McDonald’s Corp. investors are currently experiencing the most significant weekly downturn in four years, as worries grow about the impact of the recent surge in interest rates on consumer spending.
The stock of the fast-food giant, with the ticker MCD, -0.97%, declined 1.4% in afternoon trading, indicating a potential closing at its lowest point since Oct. 17, 2022.
Over the course of this week, the stock has experienced a 5.6% drop, making it the poorest performer among the components of the Dow Jones Industrial Average DJIA. Furthermore, it is on track to record the longest weekly losing streak since the one that ended on Nov. 8, 2019.
Impact of Job Data
The weakness observed in McDonald’s stock on Friday followed the release of job data for September, which surpassed expectations. Although an increase in jobs might seem beneficial for consumer spending, there is concern that a robust job market could prompt the Federal Reserve to continue raising interest rates.
Analysis by McDonald’s CFO
During a conference call with analysts in late July, McDonald’s Chief Financial Officer Ian Borden acknowledged that challenging macroeconomic conditions, including rising interest rates and heightened costs, have led to volatile consumer confidence levels and placed pressure on consumer spending.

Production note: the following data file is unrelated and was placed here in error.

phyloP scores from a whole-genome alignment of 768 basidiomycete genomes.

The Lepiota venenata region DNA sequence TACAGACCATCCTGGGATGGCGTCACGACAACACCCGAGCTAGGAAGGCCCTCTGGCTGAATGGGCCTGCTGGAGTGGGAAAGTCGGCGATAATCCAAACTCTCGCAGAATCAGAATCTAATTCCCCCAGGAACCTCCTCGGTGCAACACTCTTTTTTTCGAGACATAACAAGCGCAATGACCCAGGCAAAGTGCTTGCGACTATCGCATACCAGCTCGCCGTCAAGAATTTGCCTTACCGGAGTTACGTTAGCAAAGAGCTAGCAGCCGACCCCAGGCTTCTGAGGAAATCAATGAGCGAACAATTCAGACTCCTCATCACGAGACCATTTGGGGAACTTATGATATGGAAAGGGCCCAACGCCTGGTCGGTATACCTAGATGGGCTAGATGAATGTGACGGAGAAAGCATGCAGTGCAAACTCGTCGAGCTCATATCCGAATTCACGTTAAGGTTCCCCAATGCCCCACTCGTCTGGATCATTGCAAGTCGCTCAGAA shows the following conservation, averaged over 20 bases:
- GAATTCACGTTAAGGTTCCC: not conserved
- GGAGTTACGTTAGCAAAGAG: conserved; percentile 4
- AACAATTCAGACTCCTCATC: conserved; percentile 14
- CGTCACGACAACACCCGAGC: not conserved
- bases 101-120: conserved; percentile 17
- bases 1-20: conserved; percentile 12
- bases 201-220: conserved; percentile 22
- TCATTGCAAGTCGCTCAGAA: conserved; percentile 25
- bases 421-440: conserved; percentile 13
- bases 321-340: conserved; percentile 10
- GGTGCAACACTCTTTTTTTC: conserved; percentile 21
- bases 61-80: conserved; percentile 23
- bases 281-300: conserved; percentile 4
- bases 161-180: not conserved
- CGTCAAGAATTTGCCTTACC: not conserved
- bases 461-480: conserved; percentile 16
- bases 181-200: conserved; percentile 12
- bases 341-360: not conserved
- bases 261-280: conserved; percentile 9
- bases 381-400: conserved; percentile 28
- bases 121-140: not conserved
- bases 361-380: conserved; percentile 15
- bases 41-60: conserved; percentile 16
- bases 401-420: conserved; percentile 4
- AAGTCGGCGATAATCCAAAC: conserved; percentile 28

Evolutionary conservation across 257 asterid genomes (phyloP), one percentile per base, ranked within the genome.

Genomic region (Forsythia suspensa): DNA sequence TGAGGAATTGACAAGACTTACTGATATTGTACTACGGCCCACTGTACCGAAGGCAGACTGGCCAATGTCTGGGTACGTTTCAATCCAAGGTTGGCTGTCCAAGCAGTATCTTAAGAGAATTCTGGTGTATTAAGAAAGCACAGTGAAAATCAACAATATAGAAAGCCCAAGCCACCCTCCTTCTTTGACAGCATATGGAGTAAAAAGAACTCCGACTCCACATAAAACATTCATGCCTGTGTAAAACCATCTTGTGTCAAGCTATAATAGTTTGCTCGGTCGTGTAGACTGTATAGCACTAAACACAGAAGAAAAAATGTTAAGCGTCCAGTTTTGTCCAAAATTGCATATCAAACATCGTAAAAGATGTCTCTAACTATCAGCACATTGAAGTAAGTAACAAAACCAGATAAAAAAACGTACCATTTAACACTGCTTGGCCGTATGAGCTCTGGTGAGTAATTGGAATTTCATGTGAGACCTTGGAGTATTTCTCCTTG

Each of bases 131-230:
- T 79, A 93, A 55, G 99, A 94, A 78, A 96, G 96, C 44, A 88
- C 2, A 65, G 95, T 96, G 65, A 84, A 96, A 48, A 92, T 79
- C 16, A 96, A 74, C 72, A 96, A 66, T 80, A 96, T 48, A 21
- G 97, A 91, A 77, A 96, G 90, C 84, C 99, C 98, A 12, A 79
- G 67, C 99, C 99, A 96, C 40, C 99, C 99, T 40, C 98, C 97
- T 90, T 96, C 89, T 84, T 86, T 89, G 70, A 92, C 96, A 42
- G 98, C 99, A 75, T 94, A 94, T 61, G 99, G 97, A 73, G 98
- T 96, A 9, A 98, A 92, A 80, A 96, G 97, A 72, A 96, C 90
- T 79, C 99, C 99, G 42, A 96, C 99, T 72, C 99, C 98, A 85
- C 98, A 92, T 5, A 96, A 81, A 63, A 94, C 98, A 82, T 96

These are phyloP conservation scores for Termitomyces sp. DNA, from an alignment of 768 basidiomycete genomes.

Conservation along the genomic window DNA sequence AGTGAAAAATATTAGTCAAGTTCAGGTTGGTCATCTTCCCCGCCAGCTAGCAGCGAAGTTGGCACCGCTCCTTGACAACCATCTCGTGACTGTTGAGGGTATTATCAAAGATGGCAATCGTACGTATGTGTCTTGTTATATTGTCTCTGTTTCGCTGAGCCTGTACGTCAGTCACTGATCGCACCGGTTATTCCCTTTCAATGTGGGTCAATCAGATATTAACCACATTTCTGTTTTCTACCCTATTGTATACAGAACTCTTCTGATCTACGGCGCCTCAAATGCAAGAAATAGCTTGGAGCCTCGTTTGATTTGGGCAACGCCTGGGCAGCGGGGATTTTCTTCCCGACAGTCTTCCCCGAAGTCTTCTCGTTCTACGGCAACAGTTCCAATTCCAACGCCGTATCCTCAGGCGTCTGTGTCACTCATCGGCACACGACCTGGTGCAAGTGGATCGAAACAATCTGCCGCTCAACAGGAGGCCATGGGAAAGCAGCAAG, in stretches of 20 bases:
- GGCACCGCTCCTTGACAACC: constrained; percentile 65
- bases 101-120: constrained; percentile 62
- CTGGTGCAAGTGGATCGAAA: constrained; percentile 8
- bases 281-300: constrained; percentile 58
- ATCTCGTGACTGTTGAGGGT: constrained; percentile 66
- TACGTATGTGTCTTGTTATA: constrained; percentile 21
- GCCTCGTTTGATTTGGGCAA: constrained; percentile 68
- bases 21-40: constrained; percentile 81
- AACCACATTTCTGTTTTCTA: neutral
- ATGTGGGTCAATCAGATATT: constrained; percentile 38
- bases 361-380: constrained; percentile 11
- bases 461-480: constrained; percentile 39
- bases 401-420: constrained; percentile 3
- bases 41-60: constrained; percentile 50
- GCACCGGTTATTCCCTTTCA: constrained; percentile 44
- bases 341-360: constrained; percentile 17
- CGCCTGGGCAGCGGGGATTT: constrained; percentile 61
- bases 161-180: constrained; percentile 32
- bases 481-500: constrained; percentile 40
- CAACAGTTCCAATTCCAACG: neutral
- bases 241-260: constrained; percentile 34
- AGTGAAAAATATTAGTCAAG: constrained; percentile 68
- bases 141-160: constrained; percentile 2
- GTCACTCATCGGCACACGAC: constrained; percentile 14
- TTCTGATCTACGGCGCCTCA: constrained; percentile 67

Investors will be eagerly awaiting McDonald’s third-quarter results, which are slated to be reported on Oct. 30.
The Impact of Treasury Yields on Consumer Loans
The yield on the 10-year Treasury note reached a 16-year high of 4.887% in intraday trading before settling at 4.776% in the afternoon, following the release of jobs data. This notable increase in yields has significant implications for various consumer loans, including mortgages and car loans.
Potential Consequences of High Yields
Bernard Baumohl, the chief global economist at The Economic Outlook Group LLC, warns that a sustained 10-year yield above 5% for an extended period could have detrimental effects on business and consumer spending. With the private sector already burdened by a record high level of debt, such a scenario may result in economic slowdown or even shutdowns.
McDonald’s Stock Weakness vs. Dividend Increase
Additionally, McDonald’s stock experienced a decline on Friday, two days after the company announced a 10% increase in its quarterly dividend. Shareholders of record on December 1st will enjoy the new dividend of $1.67 per share on December 15th.
Based on the current stock price, this dividend hike implies an annual dividend rate of $6.68 per share, resulting in a dividend yield of 2.684%. This is the highest implied yield since July 2020.
Comparing Dividend Yields
When compared to other investment options, McDonald’s dividend yield stands out significantly. The yield of the Consumer Discretionary Select Sector SPDR ETF is 0.89%, while the implied yield for the broader S&P 500 index is just 1.61%. McDonald’s offers a much more attractive return for investors seeking dividend income.
These developments demonstrate the crucial role that Treasury yields play in shaping consumer loan rates and impacting various sectors of the economy. As investors monitor these trends, it will be interesting to see how businesses and consumers adapt to the changing financial landscape.